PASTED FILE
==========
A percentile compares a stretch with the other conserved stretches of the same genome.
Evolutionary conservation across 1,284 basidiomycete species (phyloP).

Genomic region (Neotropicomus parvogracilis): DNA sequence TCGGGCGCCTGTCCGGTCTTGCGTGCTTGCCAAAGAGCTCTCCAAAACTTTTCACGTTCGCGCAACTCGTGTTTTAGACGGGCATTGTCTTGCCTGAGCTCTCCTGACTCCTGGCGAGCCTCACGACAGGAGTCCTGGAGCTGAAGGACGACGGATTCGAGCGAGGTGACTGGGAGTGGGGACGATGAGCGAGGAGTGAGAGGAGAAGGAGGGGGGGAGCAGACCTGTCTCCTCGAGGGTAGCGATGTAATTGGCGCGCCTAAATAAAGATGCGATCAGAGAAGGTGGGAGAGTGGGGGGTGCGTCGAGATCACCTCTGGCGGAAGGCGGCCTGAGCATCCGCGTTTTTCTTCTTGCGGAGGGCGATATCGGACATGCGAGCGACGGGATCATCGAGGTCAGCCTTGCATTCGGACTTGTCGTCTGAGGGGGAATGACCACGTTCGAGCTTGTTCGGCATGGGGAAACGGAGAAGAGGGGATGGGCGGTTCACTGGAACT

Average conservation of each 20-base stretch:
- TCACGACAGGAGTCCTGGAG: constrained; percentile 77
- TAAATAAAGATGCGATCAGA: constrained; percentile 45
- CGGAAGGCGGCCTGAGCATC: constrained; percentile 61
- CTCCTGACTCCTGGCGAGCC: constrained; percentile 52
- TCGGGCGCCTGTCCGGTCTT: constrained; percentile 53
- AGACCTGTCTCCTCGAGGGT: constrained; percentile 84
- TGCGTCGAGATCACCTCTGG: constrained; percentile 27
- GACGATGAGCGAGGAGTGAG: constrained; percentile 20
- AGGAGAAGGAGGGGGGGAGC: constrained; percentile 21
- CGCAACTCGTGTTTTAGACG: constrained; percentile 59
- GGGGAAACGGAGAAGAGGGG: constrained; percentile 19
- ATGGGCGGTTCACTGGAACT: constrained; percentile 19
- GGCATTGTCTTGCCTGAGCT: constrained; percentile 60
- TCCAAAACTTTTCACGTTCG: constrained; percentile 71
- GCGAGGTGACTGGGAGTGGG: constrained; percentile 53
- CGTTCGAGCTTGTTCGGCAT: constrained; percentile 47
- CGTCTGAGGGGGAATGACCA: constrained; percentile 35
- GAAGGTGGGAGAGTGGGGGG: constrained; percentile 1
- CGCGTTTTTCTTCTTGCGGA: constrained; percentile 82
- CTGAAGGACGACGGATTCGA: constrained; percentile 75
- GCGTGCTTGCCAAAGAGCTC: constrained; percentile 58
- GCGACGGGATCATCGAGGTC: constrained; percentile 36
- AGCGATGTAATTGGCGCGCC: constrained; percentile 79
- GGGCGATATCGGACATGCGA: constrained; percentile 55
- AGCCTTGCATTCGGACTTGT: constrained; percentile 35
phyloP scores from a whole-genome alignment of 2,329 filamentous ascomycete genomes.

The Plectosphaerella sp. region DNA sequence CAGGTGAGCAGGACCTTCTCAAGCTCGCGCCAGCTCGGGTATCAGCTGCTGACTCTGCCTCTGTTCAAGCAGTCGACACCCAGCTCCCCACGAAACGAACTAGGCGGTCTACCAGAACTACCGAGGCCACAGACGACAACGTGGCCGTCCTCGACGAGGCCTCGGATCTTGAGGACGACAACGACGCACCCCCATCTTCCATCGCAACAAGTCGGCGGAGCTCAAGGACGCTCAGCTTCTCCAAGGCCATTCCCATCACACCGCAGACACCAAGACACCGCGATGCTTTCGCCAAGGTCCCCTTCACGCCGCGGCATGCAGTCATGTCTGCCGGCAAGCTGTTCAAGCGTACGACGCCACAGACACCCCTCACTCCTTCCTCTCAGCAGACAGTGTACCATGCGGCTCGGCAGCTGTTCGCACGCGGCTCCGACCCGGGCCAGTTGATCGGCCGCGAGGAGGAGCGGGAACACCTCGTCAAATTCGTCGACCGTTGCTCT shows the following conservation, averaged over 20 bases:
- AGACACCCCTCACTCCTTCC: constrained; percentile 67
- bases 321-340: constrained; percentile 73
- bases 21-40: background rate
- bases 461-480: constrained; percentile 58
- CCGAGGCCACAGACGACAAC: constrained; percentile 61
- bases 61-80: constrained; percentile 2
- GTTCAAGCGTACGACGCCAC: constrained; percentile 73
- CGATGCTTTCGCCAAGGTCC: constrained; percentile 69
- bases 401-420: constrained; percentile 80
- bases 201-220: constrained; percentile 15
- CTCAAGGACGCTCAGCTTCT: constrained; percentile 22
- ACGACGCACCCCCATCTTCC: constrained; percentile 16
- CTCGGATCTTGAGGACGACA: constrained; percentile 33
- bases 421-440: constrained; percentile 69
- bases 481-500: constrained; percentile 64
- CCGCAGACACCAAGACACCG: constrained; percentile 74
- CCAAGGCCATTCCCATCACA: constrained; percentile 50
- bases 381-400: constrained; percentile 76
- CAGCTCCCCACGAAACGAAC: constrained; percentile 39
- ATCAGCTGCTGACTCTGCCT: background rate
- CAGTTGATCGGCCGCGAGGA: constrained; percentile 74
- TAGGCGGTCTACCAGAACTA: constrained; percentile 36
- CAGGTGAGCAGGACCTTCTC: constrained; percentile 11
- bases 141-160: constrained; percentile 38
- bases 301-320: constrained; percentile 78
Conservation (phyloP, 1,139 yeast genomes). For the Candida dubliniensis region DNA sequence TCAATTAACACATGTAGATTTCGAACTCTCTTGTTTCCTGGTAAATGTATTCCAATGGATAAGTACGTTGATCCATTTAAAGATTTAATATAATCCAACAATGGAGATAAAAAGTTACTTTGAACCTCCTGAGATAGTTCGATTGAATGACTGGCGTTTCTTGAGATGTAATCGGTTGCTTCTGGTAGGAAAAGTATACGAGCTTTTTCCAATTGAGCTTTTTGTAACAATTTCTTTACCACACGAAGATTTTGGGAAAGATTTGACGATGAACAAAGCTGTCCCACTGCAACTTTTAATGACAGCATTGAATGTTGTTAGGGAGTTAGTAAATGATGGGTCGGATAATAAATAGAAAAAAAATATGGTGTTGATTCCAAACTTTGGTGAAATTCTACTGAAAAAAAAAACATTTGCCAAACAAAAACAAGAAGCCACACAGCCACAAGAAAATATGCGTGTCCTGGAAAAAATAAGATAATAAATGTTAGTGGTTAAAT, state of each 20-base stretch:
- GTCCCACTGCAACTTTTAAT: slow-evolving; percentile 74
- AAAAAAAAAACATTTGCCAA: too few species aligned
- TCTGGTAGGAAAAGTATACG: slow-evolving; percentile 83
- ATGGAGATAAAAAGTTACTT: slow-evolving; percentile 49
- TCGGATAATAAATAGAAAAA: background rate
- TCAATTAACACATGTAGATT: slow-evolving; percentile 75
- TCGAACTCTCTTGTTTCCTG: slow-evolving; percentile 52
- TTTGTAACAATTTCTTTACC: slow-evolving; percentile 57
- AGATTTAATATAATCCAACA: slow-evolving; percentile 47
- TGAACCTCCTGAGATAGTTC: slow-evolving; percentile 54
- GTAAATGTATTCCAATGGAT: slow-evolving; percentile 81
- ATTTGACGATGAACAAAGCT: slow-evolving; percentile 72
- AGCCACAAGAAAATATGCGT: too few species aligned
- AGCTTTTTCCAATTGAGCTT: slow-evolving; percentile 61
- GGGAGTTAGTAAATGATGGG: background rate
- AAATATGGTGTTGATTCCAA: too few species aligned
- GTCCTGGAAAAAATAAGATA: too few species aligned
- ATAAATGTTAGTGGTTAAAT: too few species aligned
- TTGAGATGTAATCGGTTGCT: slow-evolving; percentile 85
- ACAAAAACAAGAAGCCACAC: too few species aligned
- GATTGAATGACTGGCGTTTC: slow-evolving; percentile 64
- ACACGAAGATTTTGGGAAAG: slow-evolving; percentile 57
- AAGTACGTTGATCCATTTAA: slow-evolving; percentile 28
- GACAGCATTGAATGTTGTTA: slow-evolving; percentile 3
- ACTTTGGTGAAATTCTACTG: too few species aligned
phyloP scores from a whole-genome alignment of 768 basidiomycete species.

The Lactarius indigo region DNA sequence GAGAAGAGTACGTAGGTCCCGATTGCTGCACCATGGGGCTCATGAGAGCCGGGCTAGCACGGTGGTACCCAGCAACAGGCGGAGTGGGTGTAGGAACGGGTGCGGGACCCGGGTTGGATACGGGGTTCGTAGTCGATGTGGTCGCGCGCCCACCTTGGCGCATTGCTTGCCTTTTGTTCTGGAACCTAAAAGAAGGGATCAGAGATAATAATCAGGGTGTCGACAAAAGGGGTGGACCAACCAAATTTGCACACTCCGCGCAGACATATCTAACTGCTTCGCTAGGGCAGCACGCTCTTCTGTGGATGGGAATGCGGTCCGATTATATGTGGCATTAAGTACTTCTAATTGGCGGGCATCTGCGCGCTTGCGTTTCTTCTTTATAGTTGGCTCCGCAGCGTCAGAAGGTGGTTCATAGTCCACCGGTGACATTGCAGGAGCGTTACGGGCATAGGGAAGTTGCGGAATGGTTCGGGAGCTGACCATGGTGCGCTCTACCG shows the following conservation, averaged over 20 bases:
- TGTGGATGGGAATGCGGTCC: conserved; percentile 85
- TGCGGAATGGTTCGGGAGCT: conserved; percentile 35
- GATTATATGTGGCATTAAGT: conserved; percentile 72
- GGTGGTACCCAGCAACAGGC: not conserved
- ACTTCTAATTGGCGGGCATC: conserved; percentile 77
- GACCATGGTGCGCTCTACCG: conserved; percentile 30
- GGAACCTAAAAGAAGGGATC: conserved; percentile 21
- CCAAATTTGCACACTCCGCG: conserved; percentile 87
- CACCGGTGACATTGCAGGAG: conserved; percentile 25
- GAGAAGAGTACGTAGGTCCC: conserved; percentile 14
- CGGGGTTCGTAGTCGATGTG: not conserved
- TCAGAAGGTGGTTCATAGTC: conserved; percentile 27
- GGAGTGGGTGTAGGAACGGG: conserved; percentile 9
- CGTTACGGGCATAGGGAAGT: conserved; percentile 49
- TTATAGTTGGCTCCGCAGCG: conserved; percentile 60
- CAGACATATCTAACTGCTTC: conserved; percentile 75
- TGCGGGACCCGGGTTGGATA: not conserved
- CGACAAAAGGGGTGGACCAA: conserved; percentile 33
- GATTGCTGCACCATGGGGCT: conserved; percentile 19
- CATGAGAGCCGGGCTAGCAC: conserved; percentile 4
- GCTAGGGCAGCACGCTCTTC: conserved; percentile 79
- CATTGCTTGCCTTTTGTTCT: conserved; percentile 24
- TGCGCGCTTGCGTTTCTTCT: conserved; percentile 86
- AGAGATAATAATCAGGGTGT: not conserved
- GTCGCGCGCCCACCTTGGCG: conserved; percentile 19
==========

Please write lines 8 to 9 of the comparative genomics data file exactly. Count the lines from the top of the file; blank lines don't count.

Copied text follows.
- CTCCTGACTCCTGGCGAGCC: constrained; percentile 52
- TCGGGCGCCTGTCCGGTCTT: constrained; percentile 53